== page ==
The webinar convened key PRACTITIONERS who emphasised the importance of remote management systems, THE ROLE OF DATA, and shared use cases of the technology for distributed energy projects

About the Webinar

Theme: The evolving role of remote management technologies in distributed power systems

The energy access industry has seen tremendous growth in the last decade which has resulted in reliable and affordable electricity access for millions of people around the globe. Remote management technologies have been a game-changer for solar developers and asset operators, which has enhanced asset performance and management immensely. At Odyssey Energy Solutions we believe in the importance of dialogue to bring about change. We organized a discussion on ‘The evolving role of remote management technologies in distributed power systems’ on 27th January 2022 with participation from industry leaders and specialists.

Panel members:

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Key highlights


The webinar brought forth several observations with respect to use of remote management in distributed power systems. Highlighting the need for remote management technologies Nicolas Roher, CEO Asantys Systems, touched upon a few key points on their necessity:

  1. Overcoming the challenges of remote locations: He stated that firstly, the distributed power projects are based in very remote areas distributed over large regions. There is a requirement for monitoring what is being constructed and installed in these remote regions.
  2. Overcoming the lack of expertise: Secondly, the local installers don’t always have enough technical knowledge since the systems are getting very demanding. The local service providers are able to know the field reality before travelling long distances, and are able to support the local technicians efficiently.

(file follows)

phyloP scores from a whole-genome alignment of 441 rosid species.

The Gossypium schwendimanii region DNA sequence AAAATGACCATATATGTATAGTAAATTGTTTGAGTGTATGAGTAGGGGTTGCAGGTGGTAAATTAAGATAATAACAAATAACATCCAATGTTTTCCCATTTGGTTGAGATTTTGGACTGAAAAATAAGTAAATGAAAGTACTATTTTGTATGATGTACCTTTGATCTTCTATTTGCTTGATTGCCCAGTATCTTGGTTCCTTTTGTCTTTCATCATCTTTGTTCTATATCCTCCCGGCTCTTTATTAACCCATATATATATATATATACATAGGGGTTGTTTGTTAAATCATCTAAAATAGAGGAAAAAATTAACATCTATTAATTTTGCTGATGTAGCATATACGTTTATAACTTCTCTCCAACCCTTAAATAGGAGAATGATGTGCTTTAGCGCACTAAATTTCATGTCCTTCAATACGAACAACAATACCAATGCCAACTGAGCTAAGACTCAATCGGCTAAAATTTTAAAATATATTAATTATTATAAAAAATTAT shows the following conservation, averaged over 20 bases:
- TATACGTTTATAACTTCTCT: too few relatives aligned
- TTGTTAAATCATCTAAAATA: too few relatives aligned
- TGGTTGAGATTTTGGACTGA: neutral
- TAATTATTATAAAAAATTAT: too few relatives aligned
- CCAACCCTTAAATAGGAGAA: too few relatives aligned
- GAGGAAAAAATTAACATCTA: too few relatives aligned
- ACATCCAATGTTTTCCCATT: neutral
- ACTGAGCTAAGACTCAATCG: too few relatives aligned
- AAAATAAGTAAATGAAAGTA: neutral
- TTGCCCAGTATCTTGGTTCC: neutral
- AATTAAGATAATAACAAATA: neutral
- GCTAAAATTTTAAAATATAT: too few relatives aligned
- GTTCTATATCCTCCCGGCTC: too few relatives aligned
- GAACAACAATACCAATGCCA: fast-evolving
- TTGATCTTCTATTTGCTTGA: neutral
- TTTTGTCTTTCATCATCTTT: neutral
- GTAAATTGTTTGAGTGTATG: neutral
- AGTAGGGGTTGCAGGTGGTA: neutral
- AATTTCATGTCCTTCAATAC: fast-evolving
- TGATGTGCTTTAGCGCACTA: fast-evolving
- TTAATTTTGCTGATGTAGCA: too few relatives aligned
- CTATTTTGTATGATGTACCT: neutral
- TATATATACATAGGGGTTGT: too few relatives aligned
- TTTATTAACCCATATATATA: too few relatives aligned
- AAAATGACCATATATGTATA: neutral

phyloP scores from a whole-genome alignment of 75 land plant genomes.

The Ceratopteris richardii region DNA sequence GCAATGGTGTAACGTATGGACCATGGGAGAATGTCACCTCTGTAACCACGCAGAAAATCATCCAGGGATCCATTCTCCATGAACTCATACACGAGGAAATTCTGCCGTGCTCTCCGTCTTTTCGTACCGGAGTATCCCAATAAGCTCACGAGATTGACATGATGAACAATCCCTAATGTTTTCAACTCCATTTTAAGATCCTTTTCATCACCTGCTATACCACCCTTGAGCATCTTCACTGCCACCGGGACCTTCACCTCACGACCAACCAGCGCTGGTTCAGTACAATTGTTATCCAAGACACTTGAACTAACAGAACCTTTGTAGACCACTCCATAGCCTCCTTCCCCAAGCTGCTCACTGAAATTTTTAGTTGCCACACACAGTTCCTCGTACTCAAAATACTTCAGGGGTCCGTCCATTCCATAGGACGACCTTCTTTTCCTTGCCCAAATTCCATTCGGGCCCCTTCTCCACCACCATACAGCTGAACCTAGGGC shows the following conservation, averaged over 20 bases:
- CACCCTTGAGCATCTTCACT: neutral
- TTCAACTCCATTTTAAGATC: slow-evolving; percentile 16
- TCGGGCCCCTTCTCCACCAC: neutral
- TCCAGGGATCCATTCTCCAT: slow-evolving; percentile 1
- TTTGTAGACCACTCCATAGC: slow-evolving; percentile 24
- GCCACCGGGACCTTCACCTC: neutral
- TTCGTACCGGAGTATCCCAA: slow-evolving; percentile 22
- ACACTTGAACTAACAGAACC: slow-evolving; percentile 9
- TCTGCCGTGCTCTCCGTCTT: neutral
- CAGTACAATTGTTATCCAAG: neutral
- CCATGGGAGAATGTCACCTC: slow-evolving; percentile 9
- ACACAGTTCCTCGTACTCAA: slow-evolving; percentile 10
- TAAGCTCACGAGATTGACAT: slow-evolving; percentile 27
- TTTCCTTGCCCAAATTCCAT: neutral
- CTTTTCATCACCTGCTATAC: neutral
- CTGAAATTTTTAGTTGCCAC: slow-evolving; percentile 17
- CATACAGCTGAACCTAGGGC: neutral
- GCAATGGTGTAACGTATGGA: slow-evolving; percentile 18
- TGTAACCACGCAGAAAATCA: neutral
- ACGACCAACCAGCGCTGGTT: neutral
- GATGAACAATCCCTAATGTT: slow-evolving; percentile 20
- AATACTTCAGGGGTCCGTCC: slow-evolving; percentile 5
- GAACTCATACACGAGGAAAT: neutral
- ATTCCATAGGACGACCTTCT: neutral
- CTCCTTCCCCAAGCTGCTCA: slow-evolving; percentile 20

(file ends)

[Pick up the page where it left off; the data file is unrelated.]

3. Improving service reliability: Thirdly, the developers want to limit blackouts, since most of their systems run without diesel generators. It is crucial to anticipate system failures and load management to limit the time of blackout for the operator, for the investors and for the local population. Previously it took days or months to rectify an issue but now it takes 24 hours or sometimes less to repair a system when it’s down with the help of remote management technologies.
  4. Increasing system lifetime: Lastly, since the lifetime of systems depends on temperature control- where warranties of the system and guarantee to investors depends on temperature control of batteries, there is a vital need for remote management technologies.


William Duren, Client Success Odyssey Energy Solutions, in his presentation touched upon the evolution of remote management technologies for Distributed Energy Resources (DREs). He explained that at Odyssey the remote management technologies were classified in three generations. He also explained the advancements in aggregation, advancements in analysis, and gave examples of remote management in practice at Odyssey, the details of which can be seen in the recording of the webinar shared above.

Panel Discussion

The panel discussion was moderated by Deepak Mohapatra, Policy and Business Development Officer, Alliance for Rural Electrification (ARE), who started by setting context to the discussion. He informed that globally the number of people living without access to electricity had declined from 1.2 billion in 2010 to 759 million in 2019, and people with access to mini-grids had more than doubled between 2010 and 2019, growing from 5 to 11 million people around the world.


Question 1: How important is data for scaling up distributed power systems?